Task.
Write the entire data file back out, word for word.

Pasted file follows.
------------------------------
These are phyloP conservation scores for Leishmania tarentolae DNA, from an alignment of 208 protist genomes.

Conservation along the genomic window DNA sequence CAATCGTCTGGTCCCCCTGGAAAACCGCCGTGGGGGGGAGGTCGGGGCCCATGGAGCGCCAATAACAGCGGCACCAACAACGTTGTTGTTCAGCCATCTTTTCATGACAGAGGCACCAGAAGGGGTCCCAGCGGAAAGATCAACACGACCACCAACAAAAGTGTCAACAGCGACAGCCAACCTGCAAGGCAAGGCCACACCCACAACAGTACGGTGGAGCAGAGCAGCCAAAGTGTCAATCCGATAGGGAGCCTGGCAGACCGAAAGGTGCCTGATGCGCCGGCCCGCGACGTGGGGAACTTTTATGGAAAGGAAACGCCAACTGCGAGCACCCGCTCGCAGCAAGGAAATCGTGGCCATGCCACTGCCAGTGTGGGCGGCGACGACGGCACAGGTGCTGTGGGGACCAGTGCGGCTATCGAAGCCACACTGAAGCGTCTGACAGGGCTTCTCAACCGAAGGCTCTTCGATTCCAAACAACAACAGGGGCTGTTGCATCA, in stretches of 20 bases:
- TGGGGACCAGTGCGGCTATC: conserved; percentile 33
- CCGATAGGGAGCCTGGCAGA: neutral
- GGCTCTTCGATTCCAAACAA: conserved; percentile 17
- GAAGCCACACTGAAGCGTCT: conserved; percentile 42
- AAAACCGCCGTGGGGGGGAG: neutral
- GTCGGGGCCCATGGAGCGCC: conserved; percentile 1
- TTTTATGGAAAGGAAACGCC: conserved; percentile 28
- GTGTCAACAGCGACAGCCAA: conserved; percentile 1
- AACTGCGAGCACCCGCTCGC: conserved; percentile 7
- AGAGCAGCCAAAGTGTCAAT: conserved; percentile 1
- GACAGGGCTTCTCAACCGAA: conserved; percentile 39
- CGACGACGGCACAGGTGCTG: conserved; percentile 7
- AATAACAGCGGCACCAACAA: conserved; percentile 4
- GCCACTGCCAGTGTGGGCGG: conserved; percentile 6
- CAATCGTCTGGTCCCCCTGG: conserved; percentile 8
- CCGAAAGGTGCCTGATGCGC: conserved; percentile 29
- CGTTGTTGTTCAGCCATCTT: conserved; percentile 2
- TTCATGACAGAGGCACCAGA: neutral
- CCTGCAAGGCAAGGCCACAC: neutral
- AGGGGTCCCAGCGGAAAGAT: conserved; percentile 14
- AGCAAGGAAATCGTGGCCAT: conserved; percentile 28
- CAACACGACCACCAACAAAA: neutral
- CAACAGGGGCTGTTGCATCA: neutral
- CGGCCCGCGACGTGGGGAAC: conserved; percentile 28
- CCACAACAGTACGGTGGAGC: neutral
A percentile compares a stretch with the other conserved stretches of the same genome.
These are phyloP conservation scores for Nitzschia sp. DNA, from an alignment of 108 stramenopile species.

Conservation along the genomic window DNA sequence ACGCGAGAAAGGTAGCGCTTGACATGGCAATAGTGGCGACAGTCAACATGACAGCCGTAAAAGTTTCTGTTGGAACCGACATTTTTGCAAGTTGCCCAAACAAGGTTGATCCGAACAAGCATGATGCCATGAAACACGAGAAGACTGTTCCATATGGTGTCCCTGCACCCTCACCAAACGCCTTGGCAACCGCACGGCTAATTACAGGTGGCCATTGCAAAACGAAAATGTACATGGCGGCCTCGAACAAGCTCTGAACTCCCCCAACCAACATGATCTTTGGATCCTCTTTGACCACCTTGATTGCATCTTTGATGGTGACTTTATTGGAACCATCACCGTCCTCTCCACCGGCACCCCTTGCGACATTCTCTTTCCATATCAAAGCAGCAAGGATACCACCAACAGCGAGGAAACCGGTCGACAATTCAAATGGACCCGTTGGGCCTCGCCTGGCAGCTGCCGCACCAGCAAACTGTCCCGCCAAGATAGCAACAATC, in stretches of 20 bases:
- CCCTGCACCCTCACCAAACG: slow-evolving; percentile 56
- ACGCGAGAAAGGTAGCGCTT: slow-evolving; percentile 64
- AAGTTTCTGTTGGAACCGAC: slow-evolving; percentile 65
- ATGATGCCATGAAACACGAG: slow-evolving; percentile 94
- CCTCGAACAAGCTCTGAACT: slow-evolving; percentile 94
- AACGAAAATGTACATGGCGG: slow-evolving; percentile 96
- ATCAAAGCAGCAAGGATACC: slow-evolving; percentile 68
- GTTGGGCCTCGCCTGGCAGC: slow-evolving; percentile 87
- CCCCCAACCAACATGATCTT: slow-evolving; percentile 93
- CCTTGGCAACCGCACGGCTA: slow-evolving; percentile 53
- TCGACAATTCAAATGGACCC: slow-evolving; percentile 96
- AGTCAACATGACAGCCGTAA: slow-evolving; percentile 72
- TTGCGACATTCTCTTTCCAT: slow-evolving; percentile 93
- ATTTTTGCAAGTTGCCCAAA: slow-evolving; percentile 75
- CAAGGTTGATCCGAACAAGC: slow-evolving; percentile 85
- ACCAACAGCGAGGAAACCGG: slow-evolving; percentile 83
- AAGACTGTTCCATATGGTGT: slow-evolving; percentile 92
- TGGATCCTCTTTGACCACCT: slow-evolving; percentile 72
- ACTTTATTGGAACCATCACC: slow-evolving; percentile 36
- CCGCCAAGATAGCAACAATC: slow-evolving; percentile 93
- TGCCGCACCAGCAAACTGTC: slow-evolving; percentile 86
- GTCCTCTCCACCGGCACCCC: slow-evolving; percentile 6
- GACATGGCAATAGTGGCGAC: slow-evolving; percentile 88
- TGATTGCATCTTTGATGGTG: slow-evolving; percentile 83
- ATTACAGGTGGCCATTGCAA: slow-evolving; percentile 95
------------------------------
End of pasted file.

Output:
These are phyloP conservation scores for Leishmania tarentolae DNA, from an alignment of 208 protist genomes.

Conservation along the genomic window DNA sequence CAATCGTCTGGTCCCCCTGGAAAACCGCCGTGGGGGGGAGGTCGGGGCCCATGGAGCGCCAATAACAGCGGCACCAACAACGTTGTTGTTCAGCCATCTTTTCATGACAGAGGCACCAGAAGGGGTCCCAGCGGAAAGATCAACACGACCACCAACAAAAGTGTCAACAGCGACAGCCAACCTGCAAGGCAAGGCCACACCCACAACAGTACGGTGGAGCAGAGCAGCCAAAGTGTCAATCCGATAGGGAGCCTGGCAGACCGAAAGGTGCCTGATGCGCCGGCCCGCGACGTGGGGAACTTTTATGGAAAGGAAACGCCAACTGCGAGCACCCGCTCGCAGCAAGGAAATCGTGGCCATGCCACTGCCAGTGTGGGCGGCGACGACGGCACAGGTGCTGTGGGGACCAGTGCGGCTATCGAAGCCACACTGAAGCGTCTGACAGGGCTTCTCAACCGAAGGCTCTTCGATTCCAAACAACAACAGGGGCTGTTGCATCA, in stretches of 20 bases:
- TGGGGACCAGTGCGGCTATC: conserved; percentile 33
- CCGATAGGGAGCCTGGCAGA: neutral
- GGCTCTTCGATTCCAAACAA: conserved; percentile 17
- GAAGCCACACTGAAGCGTCT: conserved; percentile 42
- AAAACCGCCGTGGGGGGGAG: neutral
- GTCGGGGCCCATGGAGCGCC: conserved; percentile 1
- TTTTATGGAAAGGAAACGCC: conserved; percentile 28
- GTGTCAACAGCGACAGCCAA: conserved; percentile 1
- AACTGCGAGCACCCGCTCGC: conserved; percentile 7
- AGAGCAGCCAAAGTGTCAAT: conserved; percentile 1
- GACAGGGCTTCTCAACCGAA: conserved; percentile 39
- CGACGACGGCACAGGTGCTG: conserved; percentile 7
- AATAACAGCGGCACCAACAA: conserved; percentile 4
- GCCACTGCCAGTGTGGGCGG: conserved; percentile 6
- CAATCGTCTGGTCCCCCTGG: conserved; percentile 8
- CCGAAAGGTGCCTGATGCGC: conserved; percentile 29
- CGTTGTTGTTCAGCCATCTT: conserved; percentile 2
- TTCATGACAGAGGCACCAGA: neutral
- CCTGCAAGGCAAGGCCACAC: neutral
- AGGGGTCCCAGCGGAAAGAT: conserved; percentile 14
- AGCAAGGAAATCGTGGCCAT: conserved; percentile 28
- CAACACGACCACCAACAAAA: neutral
- CAACAGGGGCTGTTGCATCA: neutral
- CGGCCCGCGACGTGGGGAAC: conserved; percentile 28
- CCACAACAGTACGGTGGAGC: neutral
A percentile compares a stretch with the other conserved stretches of the same genome.
These are phyloP conservation scores for Nitzschia sp. DNA, from an alignment of 108 stramenopile species.

Conservation along the genomic window DNA sequence ACGCGAGAAAGGTAGCGCTTGACATGGCAATAGTGGCGACAGTCAACATGACAGCCGTAAAAGTTTCTGTTGGAACCGACATTTTTGCAAGTTGCCCAAACAAGGTTGATCCGAACAAGCATGATGCCATGAAACACGAGAAGACTGTTCCATATGGTGTCCCTGCACCCTCACCAAACGCCTTGGCAACCGCACGGCTAATTACAGGTGGCCATTGCAAAACGAAAATGTACATGGCGGCCTCGAACAAGCTCTGAACTCCCCCAACCAACATGATCTTTGGATCCTCTTTGACCACCTTGATTGCATCTTTGATGGTGACTTTATTGGAACCATCACCGTCCTCTCCACCGGCACCCCTTGCGACATTCTCTTTCCATATCAAAGCAGCAAGGATACCACCAACAGCGAGGAAACCGGTCGACAATTCAAATGGACCCGTTGGGCCTCGCCTGGCAGCTGCCGCACCAGCAAACTGTCCCGCCAAGATAGCAACAATC, in stretches of 20 bases:
- CCCTGCACCCTCACCAAACG: slow-evolving; percentile 56
- ACGCGAGAAAGGTAGCGCTT: slow-evolving; percentile 64
- AAGTTTCTGTTGGAACCGAC: slow-evolving; percentile 65
- ATGATGCCATGAAACACGAG: slow-evolving; percentile 94
- CCTCGAACAAGCTCTGAACT: slow-evolving; percentile 94
- AACGAAAATGTACATGGCGG: slow-evolving; percentile 96
- ATCAAAGCAGCAAGGATACC: slow-evolving; percentile 68
- GTTGGGCCTCGCCTGGCAGC: slow-evolving; percentile 87
- CCCCCAACCAACATGATCTT: slow-evolving; percentile 93
- CCTTGGCAACCGCACGGCTA: slow-evolving; percentile 53
- TCGACAATTCAAATGGACCC: slow-evolving; percentile 96
- AGTCAACATGACAGCCGTAA: slow-evolving; percentile 72
- TTGCGACATTCTCTTTCCAT: slow-evolving; percentile 93
- ATTTTTGCAAGTTGCCCAAA: slow-evolving; percentile 75
- CAAGGTTGATCCGAACAAGC: slow-evolving; percentile 85
- ACCAACAGCGAGGAAACCGG: slow-evolving; percentile 83
- AAGACTGTTCCATATGGTGT: slow-evolving; percentile 92
- TGGATCCTCTTTGACCACCT: slow-evolving; percentile 72
- ACTTTATTGGAACCATCACC: slow-evolving; percentile 36
- CCGCCAAGATAGCAACAATC: slow-evolving; percentile 93
- TGCCGCACCAGCAAACTGTC: slow-evolving; percentile 86
- GTCCTCTCCACCGGCACCCC: slow-evolving; percentile 6
- GACATGGCAATAGTGGCGAC: slow-evolving; percentile 88
- TGATTGCATCTTTGATGGTG: slow-evolving; percentile 83
- ATTACAGGTGGCCATTGCAA: slow-evolving; percentile 95